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The Boston Phoenix Swan Songs

The Cure's "Bloodflowers"

By Matt Ashare

FEBRUARY 21, 2000:  Every time Robert Smith took the Cure on the road in the '90s to support whatever their latest album was, we were inevitably treated to vague yet undeniable hints that this would be the final tour. And as each tour wound down, Smith would teasingly suggest that he was unsure when or even if he'd reconvene the band for the next session. None of which was particularly surprising.

After all, the Cure (which began in 1976 as the Easy Cure when Smith was just 17 years old) are, along with the Mekons, more or less the last graduates of English punk's class of '77 who are still around making music. In 20 years with the group, Smith has released 20 albums, 13 of which have been proper full-length studio albums: there would certainly be no shame in his wiping away the makeup for good, tossing his last can of hairspray in the trash, and finally calling it a day.

But the new albums and the tours have continued to come, if not at any kind of hectic pace, then at least with greater regularity than plenty of bands who have never spoken of calling it quits can manage. And it's gotten harder and harder not to hear Smith's end-of-the-Cure insinuations as anything more than a ploy to help put bodies in chairs at the large venues the Cure have been playing in the US for the past decade.

According to the press teaser that Elektra sent out with copies of the Cure's new Bloodflowers, the "emotional and lyrical clarity" of the new disc "combine to make the listener uncomfortably aware that this could indeed be the oft threatened 'last ever' Cure album . . . " In fact, though, the very vagueness of the lyrics and emotions flowing through Bloodflowers make the listener uncomfortably aware, not that this could be the last-ever Cure album, but that Smith has resorted to using the "last ever" ploy as a subtext in his songwriting. The hints begin with the very first line of the very first song -- "When we look back at it all as I know we will . . . " -- and continue through "Maybe Someday" ("If it can't be like before/I've got to let it end"), "39" ("So the fire is almost out and there's nothing left to burn/I've run right out of thoughts and I've run right out of words"), and into the nine-song disc's final track, where Smith intones sadly that "The time always comes to say goodbye."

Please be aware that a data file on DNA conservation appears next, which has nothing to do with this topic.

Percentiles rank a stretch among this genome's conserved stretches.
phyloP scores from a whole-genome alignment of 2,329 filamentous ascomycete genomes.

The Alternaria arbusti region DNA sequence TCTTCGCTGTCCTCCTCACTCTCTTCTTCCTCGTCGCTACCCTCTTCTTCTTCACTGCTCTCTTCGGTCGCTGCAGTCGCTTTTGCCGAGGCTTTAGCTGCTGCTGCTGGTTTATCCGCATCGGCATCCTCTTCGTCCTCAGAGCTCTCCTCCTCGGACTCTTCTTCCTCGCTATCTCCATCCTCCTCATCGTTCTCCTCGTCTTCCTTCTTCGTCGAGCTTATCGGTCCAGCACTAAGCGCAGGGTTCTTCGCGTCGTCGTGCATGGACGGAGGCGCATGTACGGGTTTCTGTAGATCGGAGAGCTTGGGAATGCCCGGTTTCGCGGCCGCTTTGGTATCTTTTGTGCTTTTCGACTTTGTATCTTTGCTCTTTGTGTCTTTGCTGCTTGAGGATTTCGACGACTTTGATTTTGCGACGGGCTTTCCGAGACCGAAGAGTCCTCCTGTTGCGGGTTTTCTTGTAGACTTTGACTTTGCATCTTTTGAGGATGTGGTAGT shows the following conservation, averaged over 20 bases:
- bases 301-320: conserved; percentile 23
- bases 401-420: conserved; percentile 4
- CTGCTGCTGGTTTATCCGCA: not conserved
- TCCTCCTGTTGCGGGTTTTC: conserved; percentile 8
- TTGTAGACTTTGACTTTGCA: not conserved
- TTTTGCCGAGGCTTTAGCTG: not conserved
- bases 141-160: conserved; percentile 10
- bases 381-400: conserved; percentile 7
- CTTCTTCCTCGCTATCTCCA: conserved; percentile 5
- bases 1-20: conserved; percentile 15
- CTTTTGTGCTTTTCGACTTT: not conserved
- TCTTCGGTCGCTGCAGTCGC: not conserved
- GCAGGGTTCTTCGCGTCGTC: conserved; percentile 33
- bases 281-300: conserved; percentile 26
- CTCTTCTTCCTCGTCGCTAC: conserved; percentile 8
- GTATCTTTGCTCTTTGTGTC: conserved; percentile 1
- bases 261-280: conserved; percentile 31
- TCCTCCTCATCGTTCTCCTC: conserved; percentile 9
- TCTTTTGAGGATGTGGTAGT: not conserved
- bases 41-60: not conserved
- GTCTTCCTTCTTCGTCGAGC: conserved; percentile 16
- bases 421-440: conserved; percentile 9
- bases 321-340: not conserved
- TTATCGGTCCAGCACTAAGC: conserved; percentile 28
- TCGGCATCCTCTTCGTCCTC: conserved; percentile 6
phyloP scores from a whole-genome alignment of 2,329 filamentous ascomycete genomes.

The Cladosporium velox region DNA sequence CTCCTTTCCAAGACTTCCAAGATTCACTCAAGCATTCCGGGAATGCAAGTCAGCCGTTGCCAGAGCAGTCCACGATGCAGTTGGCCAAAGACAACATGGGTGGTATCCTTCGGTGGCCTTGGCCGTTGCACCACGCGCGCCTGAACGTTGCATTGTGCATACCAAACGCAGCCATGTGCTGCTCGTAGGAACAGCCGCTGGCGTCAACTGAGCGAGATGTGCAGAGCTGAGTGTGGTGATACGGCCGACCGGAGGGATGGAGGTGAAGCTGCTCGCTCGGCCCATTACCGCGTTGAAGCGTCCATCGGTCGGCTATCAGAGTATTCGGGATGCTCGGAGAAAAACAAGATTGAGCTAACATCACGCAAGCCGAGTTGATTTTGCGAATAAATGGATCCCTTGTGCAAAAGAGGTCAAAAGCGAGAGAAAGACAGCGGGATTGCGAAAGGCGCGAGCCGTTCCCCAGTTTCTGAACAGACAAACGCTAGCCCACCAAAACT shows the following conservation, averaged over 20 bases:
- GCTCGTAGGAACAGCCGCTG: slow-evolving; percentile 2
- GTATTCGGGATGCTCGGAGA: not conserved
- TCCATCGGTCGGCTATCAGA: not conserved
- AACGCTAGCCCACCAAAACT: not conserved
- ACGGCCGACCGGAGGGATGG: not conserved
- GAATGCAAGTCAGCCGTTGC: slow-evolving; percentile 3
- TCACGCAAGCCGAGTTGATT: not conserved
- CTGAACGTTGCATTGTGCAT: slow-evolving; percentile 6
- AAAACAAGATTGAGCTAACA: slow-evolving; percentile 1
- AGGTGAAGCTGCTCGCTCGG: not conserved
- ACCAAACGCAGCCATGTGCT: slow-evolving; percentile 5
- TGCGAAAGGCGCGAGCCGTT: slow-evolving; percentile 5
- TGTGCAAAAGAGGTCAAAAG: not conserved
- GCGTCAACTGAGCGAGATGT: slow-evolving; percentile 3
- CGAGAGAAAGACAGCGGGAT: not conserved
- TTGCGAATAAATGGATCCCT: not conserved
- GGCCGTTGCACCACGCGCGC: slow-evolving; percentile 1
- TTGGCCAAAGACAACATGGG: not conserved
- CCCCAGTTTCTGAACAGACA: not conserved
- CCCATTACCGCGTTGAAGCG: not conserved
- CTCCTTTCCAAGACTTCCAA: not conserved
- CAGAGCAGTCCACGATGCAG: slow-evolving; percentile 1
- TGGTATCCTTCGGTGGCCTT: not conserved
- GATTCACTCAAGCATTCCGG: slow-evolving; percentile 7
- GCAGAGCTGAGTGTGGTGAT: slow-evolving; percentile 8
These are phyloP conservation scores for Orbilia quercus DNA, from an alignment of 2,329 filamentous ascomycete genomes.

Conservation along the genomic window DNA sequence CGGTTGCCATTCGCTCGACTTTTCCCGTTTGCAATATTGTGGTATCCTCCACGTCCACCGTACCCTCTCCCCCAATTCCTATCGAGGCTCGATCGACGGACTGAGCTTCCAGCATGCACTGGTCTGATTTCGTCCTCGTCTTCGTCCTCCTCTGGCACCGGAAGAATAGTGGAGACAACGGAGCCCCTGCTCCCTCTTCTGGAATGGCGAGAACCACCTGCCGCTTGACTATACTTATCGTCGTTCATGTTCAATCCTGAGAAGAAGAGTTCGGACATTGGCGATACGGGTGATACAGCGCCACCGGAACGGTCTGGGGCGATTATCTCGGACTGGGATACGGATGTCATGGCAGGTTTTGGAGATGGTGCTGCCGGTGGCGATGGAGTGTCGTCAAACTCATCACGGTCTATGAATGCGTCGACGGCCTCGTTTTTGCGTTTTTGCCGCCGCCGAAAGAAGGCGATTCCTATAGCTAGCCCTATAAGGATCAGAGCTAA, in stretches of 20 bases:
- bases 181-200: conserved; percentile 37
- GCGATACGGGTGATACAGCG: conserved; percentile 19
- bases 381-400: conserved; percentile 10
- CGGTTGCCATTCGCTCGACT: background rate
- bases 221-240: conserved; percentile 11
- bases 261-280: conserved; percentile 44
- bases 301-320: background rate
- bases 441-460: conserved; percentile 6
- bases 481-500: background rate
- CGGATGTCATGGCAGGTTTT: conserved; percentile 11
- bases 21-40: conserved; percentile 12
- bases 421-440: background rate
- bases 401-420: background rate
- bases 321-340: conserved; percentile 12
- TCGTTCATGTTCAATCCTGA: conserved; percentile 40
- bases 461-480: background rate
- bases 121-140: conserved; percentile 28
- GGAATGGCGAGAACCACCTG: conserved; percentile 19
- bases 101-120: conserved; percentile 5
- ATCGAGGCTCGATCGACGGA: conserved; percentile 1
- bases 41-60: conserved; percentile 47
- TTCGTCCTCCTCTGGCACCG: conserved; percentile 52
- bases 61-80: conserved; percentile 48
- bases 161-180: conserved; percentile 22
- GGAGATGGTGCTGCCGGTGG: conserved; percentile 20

Endings and the accompanying feelings of sorrow and loss have inspired Smith's songwriting since the beginning of the Cure -- the very title of the band's second album, Seventeen Seconds, suggested the catastrophic nuclear end of the world as we know it, and Smith didn't feel the least bit fine about it. But on Bloodflowers, even in its most wistful, minor-key moments, there's almost a sigh of relief hanging in the air -- a sense of resolved resignation -- as Smith offers what appear to be veiled farewells to the fans who have allowed the Cure to be so consistently viable an enterprise for such a long time in band years (10 is probably the median retirement age).

According to Smith, Bloodflowers is meant to be the final part of a Cure trilogy that began with the claustrophobically bleak minimalism of 1982's Pornography, the album that preceded the release of the almost frivolous new-wave dance single "Let's Go to Bed," the song that first broke the Cure in America. Disintegration (1989), a dense, dark, guitar-driven epic that marked Smith's return to brooding introspection rather than, uh, playful despair, was apparently the second installment. And Bloodflowers completes the hat trick with its generally melancholy outlook and an absence of upbeat single-fodder along the lines of "Friday I'm in Love" (from 1992's Wish) or "Mint Car" (from 1996's Wild Mood Swings), with its "so happy I could scream" sentiments.

But, even in the absence of the trilogy construct, it would be hard not to hear echoes of Disintegration in Bloodflowers, and that's not just because the opening tune, "Out of This World," seems to be based on an inversion or extrapolation of the melody line from Disintegration's "Pictures of You." It's also that the heavily chorused guitars at the start of "Watching Me Fall" sound as if they'd been torn from the metallic fabric of "Fascination Street," and that, despite the several tunes that rely more on acoustic than electric guitars, Bloodflowers (which features a Cure line-up that's been together since '96 -- bassist Simon Gallup, guitarist Perry Bamonte, keyboardist Roger O'Donnell, and drummer Jason Cooper) has the same measured pace and layered weight as Disintegration. Which is another way of saying that Bloodflowers is yet another solid album from an artist who defined his unique sound, style, and vision years ago, and could probably go on working at this level for another decade if he so chose. And if he should choose not to, it also has all the makings of a perfectly respectably swan song.


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